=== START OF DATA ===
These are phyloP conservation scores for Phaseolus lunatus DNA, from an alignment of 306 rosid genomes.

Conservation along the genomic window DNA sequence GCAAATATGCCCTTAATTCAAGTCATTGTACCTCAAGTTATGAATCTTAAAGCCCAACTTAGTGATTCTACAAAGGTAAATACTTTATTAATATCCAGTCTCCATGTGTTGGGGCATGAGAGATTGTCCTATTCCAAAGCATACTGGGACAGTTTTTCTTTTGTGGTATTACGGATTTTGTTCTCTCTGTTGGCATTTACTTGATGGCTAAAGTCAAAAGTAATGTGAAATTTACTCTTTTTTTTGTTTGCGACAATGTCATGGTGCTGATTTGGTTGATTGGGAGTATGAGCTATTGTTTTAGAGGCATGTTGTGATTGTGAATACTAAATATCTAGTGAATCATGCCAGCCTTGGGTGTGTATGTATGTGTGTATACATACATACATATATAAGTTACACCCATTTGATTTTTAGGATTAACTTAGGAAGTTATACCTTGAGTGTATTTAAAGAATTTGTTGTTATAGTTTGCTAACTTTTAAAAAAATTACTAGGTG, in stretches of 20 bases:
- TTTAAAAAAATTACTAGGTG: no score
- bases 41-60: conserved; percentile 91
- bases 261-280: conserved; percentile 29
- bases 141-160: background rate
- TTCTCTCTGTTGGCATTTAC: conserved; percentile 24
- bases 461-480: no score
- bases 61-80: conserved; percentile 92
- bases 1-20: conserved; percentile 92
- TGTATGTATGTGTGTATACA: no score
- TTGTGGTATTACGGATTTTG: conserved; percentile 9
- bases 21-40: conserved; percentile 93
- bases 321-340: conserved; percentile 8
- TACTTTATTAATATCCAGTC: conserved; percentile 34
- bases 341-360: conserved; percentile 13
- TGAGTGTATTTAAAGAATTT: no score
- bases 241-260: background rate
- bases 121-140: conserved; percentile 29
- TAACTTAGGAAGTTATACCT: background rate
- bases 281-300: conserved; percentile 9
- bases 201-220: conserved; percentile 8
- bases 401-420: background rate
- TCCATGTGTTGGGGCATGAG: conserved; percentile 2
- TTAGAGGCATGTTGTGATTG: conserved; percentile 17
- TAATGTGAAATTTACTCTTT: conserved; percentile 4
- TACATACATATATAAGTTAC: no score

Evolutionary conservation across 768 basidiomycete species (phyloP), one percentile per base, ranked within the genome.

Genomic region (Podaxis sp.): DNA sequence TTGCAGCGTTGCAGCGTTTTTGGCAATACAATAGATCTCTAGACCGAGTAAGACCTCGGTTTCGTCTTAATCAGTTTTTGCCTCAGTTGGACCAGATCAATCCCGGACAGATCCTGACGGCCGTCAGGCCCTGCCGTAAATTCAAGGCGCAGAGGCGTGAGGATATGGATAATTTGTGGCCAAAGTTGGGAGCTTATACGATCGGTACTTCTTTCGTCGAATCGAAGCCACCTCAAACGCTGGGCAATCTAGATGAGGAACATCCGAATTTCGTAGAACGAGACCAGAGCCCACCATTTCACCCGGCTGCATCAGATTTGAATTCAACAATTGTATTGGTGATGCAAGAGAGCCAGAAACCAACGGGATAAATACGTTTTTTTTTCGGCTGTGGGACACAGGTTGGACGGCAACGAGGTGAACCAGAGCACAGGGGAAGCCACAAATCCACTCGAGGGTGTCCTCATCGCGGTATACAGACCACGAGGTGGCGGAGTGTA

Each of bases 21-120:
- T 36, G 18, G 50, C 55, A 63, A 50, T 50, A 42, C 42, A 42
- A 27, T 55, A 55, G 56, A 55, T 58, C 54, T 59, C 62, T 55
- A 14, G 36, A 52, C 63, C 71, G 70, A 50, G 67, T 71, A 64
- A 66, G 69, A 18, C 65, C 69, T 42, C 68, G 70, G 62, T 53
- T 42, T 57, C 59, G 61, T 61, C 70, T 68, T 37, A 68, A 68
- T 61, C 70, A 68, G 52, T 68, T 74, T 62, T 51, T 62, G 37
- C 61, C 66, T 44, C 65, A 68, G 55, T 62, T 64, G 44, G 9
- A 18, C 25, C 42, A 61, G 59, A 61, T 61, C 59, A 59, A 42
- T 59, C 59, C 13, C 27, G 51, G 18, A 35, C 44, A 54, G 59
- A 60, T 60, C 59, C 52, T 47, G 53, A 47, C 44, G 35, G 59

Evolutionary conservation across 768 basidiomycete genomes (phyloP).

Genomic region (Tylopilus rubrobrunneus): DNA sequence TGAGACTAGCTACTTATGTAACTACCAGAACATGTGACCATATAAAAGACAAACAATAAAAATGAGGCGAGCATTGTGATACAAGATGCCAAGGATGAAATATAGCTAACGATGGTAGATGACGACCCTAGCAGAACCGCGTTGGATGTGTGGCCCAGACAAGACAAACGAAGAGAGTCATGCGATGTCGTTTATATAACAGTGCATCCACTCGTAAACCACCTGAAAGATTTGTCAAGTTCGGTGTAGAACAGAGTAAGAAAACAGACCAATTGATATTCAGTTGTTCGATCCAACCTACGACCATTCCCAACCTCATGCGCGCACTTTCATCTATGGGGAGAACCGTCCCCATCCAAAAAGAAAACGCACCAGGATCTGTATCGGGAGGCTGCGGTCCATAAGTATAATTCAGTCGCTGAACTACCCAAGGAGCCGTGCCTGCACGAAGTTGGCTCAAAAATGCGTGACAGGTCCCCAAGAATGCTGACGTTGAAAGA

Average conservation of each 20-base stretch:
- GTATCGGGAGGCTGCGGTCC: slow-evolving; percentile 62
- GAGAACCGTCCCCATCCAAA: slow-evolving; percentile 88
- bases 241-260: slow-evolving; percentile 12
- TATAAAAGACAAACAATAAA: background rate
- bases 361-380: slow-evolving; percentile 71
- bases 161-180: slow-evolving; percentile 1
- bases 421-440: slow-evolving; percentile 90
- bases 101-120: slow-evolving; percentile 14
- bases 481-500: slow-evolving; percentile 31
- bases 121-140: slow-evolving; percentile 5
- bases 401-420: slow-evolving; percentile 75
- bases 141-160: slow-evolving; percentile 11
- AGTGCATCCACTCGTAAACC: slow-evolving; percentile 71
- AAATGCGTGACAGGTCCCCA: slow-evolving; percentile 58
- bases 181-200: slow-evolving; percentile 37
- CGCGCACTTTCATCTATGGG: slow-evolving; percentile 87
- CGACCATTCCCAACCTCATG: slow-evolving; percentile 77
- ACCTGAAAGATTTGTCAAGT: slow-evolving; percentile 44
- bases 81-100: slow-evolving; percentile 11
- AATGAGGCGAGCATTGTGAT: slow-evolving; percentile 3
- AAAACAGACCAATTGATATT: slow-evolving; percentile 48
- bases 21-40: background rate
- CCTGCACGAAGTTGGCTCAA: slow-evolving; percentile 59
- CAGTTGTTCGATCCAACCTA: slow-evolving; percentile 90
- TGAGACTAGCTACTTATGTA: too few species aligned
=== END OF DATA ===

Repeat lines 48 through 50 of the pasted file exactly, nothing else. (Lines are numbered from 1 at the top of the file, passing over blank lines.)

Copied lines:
- bases 361-380: slow-evolving; percentile 71
- bases 161-180: slow-evolving; percentile 1
- bases 421-440: slow-evolving; percentile 90